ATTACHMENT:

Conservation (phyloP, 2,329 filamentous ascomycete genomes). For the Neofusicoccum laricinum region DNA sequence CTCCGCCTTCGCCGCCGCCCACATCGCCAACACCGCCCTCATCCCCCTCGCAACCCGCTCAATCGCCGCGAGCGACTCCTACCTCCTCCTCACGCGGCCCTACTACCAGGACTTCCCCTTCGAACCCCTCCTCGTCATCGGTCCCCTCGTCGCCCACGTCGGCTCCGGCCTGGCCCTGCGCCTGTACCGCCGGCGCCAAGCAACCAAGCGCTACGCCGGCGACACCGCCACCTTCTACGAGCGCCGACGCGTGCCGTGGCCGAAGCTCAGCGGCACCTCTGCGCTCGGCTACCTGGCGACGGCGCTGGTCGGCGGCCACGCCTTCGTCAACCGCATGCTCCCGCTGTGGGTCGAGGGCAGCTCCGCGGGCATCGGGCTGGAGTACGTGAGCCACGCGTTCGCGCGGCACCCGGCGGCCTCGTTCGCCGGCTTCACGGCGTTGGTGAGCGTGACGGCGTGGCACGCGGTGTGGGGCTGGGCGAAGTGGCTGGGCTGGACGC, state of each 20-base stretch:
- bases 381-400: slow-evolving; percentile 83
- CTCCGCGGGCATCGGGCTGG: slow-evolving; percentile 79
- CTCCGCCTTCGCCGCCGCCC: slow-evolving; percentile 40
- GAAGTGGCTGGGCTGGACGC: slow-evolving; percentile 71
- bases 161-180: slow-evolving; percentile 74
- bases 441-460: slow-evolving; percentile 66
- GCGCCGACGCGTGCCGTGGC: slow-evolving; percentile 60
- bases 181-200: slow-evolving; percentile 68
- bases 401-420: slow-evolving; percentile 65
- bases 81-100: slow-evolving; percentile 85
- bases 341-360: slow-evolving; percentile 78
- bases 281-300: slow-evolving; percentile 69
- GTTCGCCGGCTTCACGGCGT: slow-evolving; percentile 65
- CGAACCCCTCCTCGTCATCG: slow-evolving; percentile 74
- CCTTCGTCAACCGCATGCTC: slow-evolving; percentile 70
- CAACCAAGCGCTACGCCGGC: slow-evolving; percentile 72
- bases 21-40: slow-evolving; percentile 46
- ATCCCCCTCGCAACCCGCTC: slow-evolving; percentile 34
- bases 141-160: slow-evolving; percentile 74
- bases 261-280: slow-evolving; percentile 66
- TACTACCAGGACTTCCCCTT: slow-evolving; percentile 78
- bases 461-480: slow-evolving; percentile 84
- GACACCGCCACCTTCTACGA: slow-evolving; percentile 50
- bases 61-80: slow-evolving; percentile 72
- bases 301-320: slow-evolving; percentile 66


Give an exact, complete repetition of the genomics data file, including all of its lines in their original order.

Conservation (phyloP, 2,329 filamentous ascomycete genomes). For the Neofusicoccum laricinum region DNA sequence CTCCGCCTTCGCCGCCGCCCACATCGCCAACACCGCCCTCATCCCCCTCGCAACCCGCTCAATCGCCGCGAGCGACTCCTACCTCCTCCTCACGCGGCCCTACTACCAGGACTTCCCCTTCGAACCCCTCCTCGTCATCGGTCCCCTCGTCGCCCACGTCGGCTCCGGCCTGGCCCTGCGCCTGTACCGCCGGCGCCAAGCAACCAAGCGCTACGCCGGCGACACCGCCACCTTCTACGAGCGCCGACGCGTGCCGTGGCCGAAGCTCAGCGGCACCTCTGCGCTCGGCTACCTGGCGACGGCGCTGGTCGGCGGCCACGCCTTCGTCAACCGCATGCTCCCGCTGTGGGTCGAGGGCAGCTCCGCGGGCATCGGGCTGGAGTACGTGAGCCACGCGTTCGCGCGGCACCCGGCGGCCTCGTTCGCCGGCTTCACGGCGTTGGTGAGCGTGACGGCGTGGCACGCGGTGTGGGGCTGGGCGAAGTGGCTGGGCTGGACGC, state of each 20-base stretch:
- bases 381-400: slow-evolving; percentile 83
- CTCCGCGGGCATCGGGCTGG: slow-evolving; percentile 79
- CTCCGCCTTCGCCGCCGCCC: slow-evolving; percentile 40
- GAAGTGGCTGGGCTGGACGC: slow-evolving; percentile 71
- bases 161-180: slow-evolving; percentile 74
- bases 441-460: slow-evolving; percentile 66
- GCGCCGACGCGTGCCGTGGC: slow-evolving; percentile 60
- bases 181-200: slow-evolving; percentile 68
- bases 401-420: slow-evolving; percentile 65
- bases 81-100: slow-evolving; percentile 85
- bases 341-360: slow-evolving; percentile 78
- bases 281-300: slow-evolving; percentile 69
- GTTCGCCGGCTTCACGGCGT: slow-evolving; percentile 65
- CGAACCCCTCCTCGTCATCG: slow-evolving; percentile 74
- CCTTCGTCAACCGCATGCTC: slow-evolving; percentile 70
- CAACCAAGCGCTACGCCGGC: slow-evolving; percentile 72
- bases 21-40: slow-evolving; percentile 46
- ATCCCCCTCGCAACCCGCTC: slow-evolving; percentile 34
- bases 141-160: slow-evolving; percentile 74
- bases 261-280: slow-evolving; percentile 66
- TACTACCAGGACTTCCCCTT: slow-evolving; percentile 78
- bases 461-480: slow-evolving; percentile 84
- GACACCGCCACCTTCTACGA: slow-evolving; percentile 50
- bases 61-80: slow-evolving; percentile 72
- bases 301-320: slow-evolving; percentile 66